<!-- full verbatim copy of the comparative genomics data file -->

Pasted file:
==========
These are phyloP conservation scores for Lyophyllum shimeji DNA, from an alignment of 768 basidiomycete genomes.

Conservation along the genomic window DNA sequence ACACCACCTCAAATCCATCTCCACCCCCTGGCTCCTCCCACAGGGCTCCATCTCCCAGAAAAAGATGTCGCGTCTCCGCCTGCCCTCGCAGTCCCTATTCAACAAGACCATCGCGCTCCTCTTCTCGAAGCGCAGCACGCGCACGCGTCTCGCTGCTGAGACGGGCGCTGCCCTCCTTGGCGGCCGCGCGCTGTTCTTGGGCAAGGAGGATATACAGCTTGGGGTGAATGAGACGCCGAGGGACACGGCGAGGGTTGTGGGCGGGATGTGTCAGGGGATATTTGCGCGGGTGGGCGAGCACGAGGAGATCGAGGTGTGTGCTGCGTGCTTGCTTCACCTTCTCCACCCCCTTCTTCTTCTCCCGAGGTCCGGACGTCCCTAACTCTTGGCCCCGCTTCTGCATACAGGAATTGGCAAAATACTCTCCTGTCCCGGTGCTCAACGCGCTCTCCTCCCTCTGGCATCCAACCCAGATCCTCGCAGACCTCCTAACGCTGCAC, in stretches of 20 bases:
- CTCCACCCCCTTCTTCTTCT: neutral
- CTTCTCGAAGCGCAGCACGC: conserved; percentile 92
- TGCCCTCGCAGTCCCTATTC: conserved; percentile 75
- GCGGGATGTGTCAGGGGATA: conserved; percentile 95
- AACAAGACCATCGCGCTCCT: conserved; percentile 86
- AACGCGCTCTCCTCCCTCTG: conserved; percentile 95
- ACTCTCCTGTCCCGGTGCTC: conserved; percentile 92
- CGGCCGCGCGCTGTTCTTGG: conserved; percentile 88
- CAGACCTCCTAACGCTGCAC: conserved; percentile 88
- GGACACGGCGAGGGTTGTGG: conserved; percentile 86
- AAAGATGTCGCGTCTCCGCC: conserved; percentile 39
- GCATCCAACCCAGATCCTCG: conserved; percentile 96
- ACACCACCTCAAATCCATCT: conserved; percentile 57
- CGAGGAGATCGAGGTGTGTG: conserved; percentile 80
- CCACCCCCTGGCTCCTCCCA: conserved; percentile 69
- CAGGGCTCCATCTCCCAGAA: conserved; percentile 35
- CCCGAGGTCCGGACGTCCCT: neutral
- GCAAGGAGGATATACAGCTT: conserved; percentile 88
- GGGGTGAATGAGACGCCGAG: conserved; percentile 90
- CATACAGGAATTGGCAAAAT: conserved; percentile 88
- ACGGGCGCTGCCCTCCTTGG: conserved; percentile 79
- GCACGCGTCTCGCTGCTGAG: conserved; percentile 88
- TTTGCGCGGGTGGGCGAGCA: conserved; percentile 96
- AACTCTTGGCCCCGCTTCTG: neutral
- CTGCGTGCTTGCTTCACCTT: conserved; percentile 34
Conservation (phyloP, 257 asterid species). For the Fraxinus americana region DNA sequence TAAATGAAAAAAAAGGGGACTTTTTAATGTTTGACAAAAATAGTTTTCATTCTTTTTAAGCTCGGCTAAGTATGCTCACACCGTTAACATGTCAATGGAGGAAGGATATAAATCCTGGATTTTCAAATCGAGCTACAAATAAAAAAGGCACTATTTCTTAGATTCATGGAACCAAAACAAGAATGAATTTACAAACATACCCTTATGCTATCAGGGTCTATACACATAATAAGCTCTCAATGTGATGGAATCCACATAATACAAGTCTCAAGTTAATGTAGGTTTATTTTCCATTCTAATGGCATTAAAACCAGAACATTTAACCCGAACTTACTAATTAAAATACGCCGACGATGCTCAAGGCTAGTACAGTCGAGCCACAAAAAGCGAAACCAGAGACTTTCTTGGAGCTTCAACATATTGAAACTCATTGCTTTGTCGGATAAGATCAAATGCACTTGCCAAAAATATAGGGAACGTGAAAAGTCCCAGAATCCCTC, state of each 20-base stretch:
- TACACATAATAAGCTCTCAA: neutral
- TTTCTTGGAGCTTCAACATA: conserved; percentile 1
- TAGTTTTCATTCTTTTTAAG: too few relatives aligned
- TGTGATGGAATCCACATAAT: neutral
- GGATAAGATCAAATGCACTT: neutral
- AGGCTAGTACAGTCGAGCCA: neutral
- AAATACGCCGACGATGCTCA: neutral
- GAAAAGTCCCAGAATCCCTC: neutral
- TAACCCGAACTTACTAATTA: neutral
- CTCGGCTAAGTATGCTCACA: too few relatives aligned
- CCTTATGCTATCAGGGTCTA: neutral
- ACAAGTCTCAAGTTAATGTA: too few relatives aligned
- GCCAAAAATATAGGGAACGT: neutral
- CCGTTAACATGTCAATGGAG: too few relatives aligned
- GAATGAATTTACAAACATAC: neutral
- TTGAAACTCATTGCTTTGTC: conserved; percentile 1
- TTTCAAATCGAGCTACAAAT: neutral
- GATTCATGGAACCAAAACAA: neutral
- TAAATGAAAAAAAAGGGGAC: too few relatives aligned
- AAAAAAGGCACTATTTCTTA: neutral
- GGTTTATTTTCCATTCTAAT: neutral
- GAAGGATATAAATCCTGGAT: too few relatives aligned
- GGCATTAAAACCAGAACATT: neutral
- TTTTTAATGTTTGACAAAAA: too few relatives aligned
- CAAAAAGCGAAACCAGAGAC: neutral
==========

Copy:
These are phyloP conservation scores for Lyophyllum shimeji DNA, from an alignment of 768 basidiomycete genomes.

Conservation along the genomic window DNA sequence ACACCACCTCAAATCCATCTCCACCCCCTGGCTCCTCCCACAGGGCTCCATCTCCCAGAAAAAGATGTCGCGTCTCCGCCTGCCCTCGCAGTCCCTATTCAACAAGACCATCGCGCTCCTCTTCTCGAAGCGCAGCACGCGCACGCGTCTCGCTGCTGAGACGGGCGCTGCCCTCCTTGGCGGCCGCGCGCTGTTCTTGGGCAAGGAGGATATACAGCTTGGGGTGAATGAGACGCCGAGGGACACGGCGAGGGTTGTGGGCGGGATGTGTCAGGGGATATTTGCGCGGGTGGGCGAGCACGAGGAGATCGAGGTGTGTGCTGCGTGCTTGCTTCACCTTCTCCACCCCCTTCTTCTTCTCCCGAGGTCCGGACGTCCCTAACTCTTGGCCCCGCTTCTGCATACAGGAATTGGCAAAATACTCTCCTGTCCCGGTGCTCAACGCGCTCTCCTCCCTCTGGCATCCAACCCAGATCCTCGCAGACCTCCTAACGCTGCAC, in stretches of 20 bases:
- CTCCACCCCCTTCTTCTTCT: neutral
- CTTCTCGAAGCGCAGCACGC: conserved; percentile 92
- TGCCCTCGCAGTCCCTATTC: conserved; percentile 75
- GCGGGATGTGTCAGGGGATA: conserved; percentile 95
- AACAAGACCATCGCGCTCCT: conserved; percentile 86
- AACGCGCTCTCCTCCCTCTG: conserved; percentile 95
- ACTCTCCTGTCCCGGTGCTC: conserved; percentile 92
- CGGCCGCGCGCTGTTCTTGG: conserved; percentile 88
- CAGACCTCCTAACGCTGCAC: conserved; percentile 88
- GGACACGGCGAGGGTTGTGG: conserved; percentile 86
- AAAGATGTCGCGTCTCCGCC: conserved; percentile 39
- GCATCCAACCCAGATCCTCG: conserved; percentile 96
- ACACCACCTCAAATCCATCT: conserved; percentile 57
- CGAGGAGATCGAGGTGTGTG: conserved; percentile 80
- CCACCCCCTGGCTCCTCCCA: conserved; percentile 69
- CAGGGCTCCATCTCCCAGAA: conserved; percentile 35
- CCCGAGGTCCGGACGTCCCT: neutral
- GCAAGGAGGATATACAGCTT: conserved; percentile 88
- GGGGTGAATGAGACGCCGAG: conserved; percentile 90
- CATACAGGAATTGGCAAAAT: conserved; percentile 88
- ACGGGCGCTGCCCTCCTTGG: conserved; percentile 79
- GCACGCGTCTCGCTGCTGAG: conserved; percentile 88
- TTTGCGCGGGTGGGCGAGCA: conserved; percentile 96
- AACTCTTGGCCCCGCTTCTG: neutral
- CTGCGTGCTTGCTTCACCTT: conserved; percentile 34
Conservation (phyloP, 257 asterid species). For the Fraxinus americana region DNA sequence TAAATGAAAAAAAAGGGGACTTTTTAATGTTTGACAAAAATAGTTTTCATTCTTTTTAAGCTCGGCTAAGTATGCTCACACCGTTAACATGTCAATGGAGGAAGGATATAAATCCTGGATTTTCAAATCGAGCTACAAATAAAAAAGGCACTATTTCTTAGATTCATGGAACCAAAACAAGAATGAATTTACAAACATACCCTTATGCTATCAGGGTCTATACACATAATAAGCTCTCAATGTGATGGAATCCACATAATACAAGTCTCAAGTTAATGTAGGTTTATTTTCCATTCTAATGGCATTAAAACCAGAACATTTAACCCGAACTTACTAATTAAAATACGCCGACGATGCTCAAGGCTAGTACAGTCGAGCCACAAAAAGCGAAACCAGAGACTTTCTTGGAGCTTCAACATATTGAAACTCATTGCTTTGTCGGATAAGATCAAATGCACTTGCCAAAAATATAGGGAACGTGAAAAGTCCCAGAATCCCTC, state of each 20-base stretch:
- TACACATAATAAGCTCTCAA: neutral
- TTTCTTGGAGCTTCAACATA: conserved; percentile 1
- TAGTTTTCATTCTTTTTAAG: too few relatives aligned
- TGTGATGGAATCCACATAAT: neutral
- GGATAAGATCAAATGCACTT: neutral
- AGGCTAGTACAGTCGAGCCA: neutral
- AAATACGCCGACGATGCTCA: neutral
- GAAAAGTCCCAGAATCCCTC: neutral
- TAACCCGAACTTACTAATTA: neutral
- CTCGGCTAAGTATGCTCACA: too few relatives aligned
- CCTTATGCTATCAGGGTCTA: neutral
- ACAAGTCTCAAGTTAATGTA: too few relatives aligned
- GCCAAAAATATAGGGAACGT: neutral
- CCGTTAACATGTCAATGGAG: too few relatives aligned
- GAATGAATTTACAAACATAC: neutral
- TTGAAACTCATTGCTTTGTC: conserved; percentile 1
- TTTCAAATCGAGCTACAAAT: neutral
- GATTCATGGAACCAAAACAA: neutral
- TAAATGAAAAAAAAGGGGAC: too few relatives aligned
- AAAAAAGGCACTATTTCTTA: neutral
- GGTTTATTTTCCATTCTAAT: neutral
- GAAGGATATAAATCCTGGAT: too few relatives aligned
- GGCATTAAAACCAGAACATT: neutral
- TTTTTAATGTTTGACAAAAA: too few relatives aligned
- CAAAAAGCGAAACCAGAGAC: neutral